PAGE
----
How much bad policy will be included? There will always be some bad policy, even in a more enlightened administration. For a change, the good should vastly outweigh the bad. Still, how many more blank checks will be handed out, such as the one to AIG? How many more industries will come begging at the government’s door? Automakers are almost certainly going to get their piece of the pie. And, most importantly, will the focus of policy be supporting and cushioning the transition from a consumer/debt supportive growth dynamic, or preventing/reversing the adjustment already under way?
The US economy is restructuring; I suspect the process will be lengthy, and that patterns of growth on the other side will be very different. According to President-elect Obama:
“I have said before and I will repeat again: It is not going to be quick and it is not going to be easy for us to dig ourselves out of the hole that we are in, but America is a strong and resilient country,” he told the news conference, which lasted a little less than 20 minutes.
A realist – notice that he doesn’t claim that everything will be solved with a tax cut? The US has spent the better part of 20 year favoring nontradable sectors over tradable sectors, ultimately pushing the nation to focus on the production of overpriced housing and financial services (the latter arguably tradable, but no longer in demand). Reversing these patterns will not happen overnight – a period of structural unemployment is almost certain. Preventing this process (by, for example, pretending that we can fix the economy by fixing housing prices) would be misguided. But the restructuring process is now disorderly, and threatens to undermine employment in sectors that need not be negatively affected. There is a strong case for fiscal stimulus, even massive fiscal stimulus, under such circumstances.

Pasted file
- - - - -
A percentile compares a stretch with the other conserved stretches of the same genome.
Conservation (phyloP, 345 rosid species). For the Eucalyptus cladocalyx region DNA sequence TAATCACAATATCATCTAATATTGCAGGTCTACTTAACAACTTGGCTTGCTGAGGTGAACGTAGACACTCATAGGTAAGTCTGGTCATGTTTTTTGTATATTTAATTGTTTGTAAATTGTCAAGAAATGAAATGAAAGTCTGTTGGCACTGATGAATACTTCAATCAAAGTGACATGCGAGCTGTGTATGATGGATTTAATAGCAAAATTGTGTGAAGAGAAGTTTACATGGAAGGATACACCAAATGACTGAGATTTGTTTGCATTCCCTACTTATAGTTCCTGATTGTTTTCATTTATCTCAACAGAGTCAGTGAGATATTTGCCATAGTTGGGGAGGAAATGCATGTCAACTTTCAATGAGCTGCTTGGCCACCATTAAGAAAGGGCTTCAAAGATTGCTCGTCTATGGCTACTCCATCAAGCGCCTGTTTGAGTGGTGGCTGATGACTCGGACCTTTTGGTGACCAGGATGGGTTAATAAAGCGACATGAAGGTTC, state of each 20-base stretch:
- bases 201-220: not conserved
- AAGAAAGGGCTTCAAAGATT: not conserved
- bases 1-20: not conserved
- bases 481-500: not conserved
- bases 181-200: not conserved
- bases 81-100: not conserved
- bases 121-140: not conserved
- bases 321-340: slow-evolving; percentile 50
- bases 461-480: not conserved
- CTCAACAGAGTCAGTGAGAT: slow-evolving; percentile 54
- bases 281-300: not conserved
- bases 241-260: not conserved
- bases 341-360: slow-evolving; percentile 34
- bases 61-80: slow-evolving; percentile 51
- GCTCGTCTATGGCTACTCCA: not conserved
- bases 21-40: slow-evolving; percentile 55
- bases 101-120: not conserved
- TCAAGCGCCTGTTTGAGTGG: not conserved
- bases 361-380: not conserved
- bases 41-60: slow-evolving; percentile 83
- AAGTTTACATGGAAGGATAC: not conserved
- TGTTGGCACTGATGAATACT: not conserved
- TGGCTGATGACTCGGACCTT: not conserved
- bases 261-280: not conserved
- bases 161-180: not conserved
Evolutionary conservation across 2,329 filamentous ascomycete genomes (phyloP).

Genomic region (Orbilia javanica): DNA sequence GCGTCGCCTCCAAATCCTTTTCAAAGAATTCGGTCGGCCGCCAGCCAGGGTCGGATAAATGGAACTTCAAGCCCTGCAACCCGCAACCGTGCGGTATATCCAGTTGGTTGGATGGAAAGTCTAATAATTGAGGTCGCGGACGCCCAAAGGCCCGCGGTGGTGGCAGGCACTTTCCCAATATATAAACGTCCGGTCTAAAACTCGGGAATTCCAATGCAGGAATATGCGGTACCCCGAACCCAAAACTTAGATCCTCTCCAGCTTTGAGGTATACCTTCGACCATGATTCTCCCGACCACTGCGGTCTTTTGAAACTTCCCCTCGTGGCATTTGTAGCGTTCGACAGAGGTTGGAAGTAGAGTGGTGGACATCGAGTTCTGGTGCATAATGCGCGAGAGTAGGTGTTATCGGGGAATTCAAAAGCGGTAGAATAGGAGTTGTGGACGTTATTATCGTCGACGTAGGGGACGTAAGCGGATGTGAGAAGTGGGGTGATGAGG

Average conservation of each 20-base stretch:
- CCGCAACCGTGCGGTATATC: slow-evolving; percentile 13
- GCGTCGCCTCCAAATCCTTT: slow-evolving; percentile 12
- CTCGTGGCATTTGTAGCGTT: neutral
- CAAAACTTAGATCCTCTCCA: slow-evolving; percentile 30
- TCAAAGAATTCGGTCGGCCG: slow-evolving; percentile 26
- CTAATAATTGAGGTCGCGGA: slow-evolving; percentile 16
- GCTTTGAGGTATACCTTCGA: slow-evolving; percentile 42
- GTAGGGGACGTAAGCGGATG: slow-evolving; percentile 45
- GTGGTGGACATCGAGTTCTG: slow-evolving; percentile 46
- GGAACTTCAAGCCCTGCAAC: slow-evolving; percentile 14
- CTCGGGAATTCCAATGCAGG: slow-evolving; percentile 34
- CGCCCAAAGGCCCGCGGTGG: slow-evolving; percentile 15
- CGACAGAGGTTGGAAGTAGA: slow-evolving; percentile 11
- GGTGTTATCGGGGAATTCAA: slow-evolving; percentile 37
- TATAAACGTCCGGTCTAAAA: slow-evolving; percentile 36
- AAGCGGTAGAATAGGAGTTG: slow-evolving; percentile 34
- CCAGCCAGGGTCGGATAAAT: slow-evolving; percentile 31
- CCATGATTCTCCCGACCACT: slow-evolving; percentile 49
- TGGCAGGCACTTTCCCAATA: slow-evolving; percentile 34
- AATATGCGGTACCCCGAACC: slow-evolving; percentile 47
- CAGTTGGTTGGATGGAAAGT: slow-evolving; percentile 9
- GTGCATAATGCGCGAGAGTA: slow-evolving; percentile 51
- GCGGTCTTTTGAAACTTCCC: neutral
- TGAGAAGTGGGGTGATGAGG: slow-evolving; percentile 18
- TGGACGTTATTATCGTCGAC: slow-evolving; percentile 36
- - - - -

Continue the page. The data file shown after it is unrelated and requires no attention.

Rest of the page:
If in fact we are pushing too hard on the fiscal gas pedal (particularly possible if foreign nations follow China’s lead and shift stimulus efforts toward domestic growth), the financial markets will send a warning sign – long term rates will rise to push down spending in other sectors. Policymakers should not turn a blind eye to such a warning, although I think they would be tempted to do so, especially if structural factors were holding unemployment high. Hamilton’s suggestion that the Fed just move to unsterilized asset purchases would look tempting as an effort push long-term rates back down (you need to support the mortgage market, after all). In short, I don’t see the fiscal stimulus, even on a large scale, as necessarily unmanageable, but I believe it is possible. Where there is room for policy error is ignoring the warning signs that such stimulus was unmanageable.
Bottom Line: The data flow points to the worst recession since the 1980s. The pressure for more stimulus is growing, but the Fed’s policy options are limited to more of the same – unless Bernanke & Co. are ready to make the leap to unsterilized balance sheet expansion. They are not there yet, a reasonable stance given that substantial fiscal stimulus is almost certain. If the stimulus is too much for global financial markets to stomach, the yield curve will steepen dramatically.